Radish, but not as we know it

First radish pods today.

I’ve never been much of a fan of radish (Raphanus sativa). The taste is so-so, you can only use so much of it in a dish due to its hotness and if you take your eye off it for two seconds it becomes hollow, woody and slug-chewed. However, when a friend gave me a few seeds of a variety described as having roots of a ‘uniquely lurid blue’, how could I resist?

The colour, a less-than-lurid brown, was a great disappointment and the plants ended up being left, unharvested, in the ground. As it turned out, that was when the fun started. Being a permanent experimenter, I started trying other parts of the plant. The leaves, fried a few at a time with a little salt, turn into brown crispy things that are so moreish that they rarely make it from the frying pan to the plate before being scoffed.

Radish seed pods are meant to be edible: these ones turned out to be very variable, ranging from woody, hairy, unpleasant tasting things to beautiful , smooth, succulent little vegetables with just enough bite to make them interesting. A few years of pulling up the undesirable ones and letting the others seed have left a strain that is reliably worth picking in quantity and freezing for use in stir fries, stews and pasta sauces. I have read that they are also worth pickling but haven’t tried it yet.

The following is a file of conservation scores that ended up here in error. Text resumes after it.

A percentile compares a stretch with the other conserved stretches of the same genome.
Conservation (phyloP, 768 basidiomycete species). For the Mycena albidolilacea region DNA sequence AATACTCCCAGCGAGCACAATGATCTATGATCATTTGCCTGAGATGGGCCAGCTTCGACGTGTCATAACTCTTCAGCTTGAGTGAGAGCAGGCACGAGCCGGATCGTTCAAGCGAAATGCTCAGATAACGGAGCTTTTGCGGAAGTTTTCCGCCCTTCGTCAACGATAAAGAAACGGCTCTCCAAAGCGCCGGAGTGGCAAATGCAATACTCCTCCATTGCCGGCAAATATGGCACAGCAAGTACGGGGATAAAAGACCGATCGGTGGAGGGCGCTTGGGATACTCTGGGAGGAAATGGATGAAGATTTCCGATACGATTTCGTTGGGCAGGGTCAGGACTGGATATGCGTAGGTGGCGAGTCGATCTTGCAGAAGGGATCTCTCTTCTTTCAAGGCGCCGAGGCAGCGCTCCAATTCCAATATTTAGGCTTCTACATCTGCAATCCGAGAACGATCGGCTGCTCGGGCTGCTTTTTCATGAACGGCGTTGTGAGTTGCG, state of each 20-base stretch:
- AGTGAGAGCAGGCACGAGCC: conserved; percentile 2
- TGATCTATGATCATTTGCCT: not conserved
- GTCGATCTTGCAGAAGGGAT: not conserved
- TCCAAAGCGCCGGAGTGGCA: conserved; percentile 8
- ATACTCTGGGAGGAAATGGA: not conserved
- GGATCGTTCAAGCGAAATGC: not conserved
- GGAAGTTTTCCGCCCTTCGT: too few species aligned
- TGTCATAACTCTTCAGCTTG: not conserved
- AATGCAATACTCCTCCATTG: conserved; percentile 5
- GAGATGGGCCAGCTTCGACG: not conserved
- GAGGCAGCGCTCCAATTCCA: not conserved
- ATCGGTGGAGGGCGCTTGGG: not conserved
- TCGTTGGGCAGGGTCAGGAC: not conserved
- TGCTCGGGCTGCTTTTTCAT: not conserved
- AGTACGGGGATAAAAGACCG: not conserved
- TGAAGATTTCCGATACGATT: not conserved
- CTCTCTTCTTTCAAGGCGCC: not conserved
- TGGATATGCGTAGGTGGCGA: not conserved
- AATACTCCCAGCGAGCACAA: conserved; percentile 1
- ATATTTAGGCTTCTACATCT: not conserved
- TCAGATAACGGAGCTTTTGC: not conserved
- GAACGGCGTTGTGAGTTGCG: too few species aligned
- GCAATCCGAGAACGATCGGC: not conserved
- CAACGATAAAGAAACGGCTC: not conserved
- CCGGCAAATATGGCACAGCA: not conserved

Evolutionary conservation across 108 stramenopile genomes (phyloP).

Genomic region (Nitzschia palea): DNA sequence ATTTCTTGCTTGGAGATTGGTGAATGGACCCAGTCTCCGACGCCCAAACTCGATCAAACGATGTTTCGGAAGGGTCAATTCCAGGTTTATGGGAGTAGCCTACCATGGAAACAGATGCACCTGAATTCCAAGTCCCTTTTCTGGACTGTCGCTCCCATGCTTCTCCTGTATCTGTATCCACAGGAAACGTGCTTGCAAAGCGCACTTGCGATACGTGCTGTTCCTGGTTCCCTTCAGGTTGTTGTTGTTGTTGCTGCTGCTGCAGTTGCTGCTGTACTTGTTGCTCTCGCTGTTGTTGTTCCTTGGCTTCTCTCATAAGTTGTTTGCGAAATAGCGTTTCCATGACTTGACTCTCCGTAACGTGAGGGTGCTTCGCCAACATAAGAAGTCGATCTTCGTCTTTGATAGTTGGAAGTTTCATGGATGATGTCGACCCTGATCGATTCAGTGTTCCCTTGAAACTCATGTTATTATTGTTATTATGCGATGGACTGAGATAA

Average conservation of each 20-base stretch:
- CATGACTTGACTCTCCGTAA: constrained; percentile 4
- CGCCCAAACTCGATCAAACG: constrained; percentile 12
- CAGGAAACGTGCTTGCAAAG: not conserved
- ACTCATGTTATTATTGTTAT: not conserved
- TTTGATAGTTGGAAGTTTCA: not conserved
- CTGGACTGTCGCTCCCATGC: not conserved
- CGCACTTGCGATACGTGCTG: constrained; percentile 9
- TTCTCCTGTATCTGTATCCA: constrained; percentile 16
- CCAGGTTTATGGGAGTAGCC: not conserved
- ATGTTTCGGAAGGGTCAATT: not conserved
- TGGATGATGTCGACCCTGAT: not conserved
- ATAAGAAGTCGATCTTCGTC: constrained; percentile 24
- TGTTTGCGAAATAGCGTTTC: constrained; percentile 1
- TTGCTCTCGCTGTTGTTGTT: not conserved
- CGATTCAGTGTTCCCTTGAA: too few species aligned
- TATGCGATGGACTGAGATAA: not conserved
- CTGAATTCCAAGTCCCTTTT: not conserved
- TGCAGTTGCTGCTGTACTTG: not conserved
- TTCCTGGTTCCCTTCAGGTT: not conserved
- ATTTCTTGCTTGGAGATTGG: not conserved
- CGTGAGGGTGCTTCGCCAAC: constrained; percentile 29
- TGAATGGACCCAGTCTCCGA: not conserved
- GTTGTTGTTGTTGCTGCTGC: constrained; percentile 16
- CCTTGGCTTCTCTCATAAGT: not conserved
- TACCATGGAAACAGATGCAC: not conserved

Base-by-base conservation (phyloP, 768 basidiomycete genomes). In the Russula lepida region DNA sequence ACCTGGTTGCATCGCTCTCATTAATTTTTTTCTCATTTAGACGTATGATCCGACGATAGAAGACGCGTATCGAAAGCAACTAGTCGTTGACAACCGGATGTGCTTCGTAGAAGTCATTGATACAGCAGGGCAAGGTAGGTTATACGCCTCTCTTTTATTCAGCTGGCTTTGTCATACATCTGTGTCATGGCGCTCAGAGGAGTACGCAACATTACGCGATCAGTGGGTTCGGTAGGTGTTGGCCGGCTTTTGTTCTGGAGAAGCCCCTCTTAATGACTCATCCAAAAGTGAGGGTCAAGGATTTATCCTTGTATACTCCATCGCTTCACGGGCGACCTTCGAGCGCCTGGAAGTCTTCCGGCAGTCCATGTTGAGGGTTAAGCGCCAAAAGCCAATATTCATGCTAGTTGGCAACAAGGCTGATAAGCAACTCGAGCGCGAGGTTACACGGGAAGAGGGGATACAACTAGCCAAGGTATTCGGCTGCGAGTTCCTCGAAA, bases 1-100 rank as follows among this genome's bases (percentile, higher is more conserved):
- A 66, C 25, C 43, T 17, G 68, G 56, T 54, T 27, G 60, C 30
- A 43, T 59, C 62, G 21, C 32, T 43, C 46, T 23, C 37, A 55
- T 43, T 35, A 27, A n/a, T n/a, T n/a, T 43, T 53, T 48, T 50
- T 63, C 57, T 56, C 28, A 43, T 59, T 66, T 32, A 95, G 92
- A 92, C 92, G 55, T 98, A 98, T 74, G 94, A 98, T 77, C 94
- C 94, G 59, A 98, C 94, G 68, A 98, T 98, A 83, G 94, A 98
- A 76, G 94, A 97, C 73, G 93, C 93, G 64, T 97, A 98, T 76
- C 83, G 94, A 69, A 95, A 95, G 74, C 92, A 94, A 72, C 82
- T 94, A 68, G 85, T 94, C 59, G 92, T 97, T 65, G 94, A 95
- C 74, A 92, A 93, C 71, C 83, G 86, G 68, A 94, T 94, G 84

The strain has now found a place in the forest garden as one of the small number of annual species able to sustain itself by self-seeding in a perennial set-up. What has struck me the most about it is how quickly unnatural selection can work in some cases.

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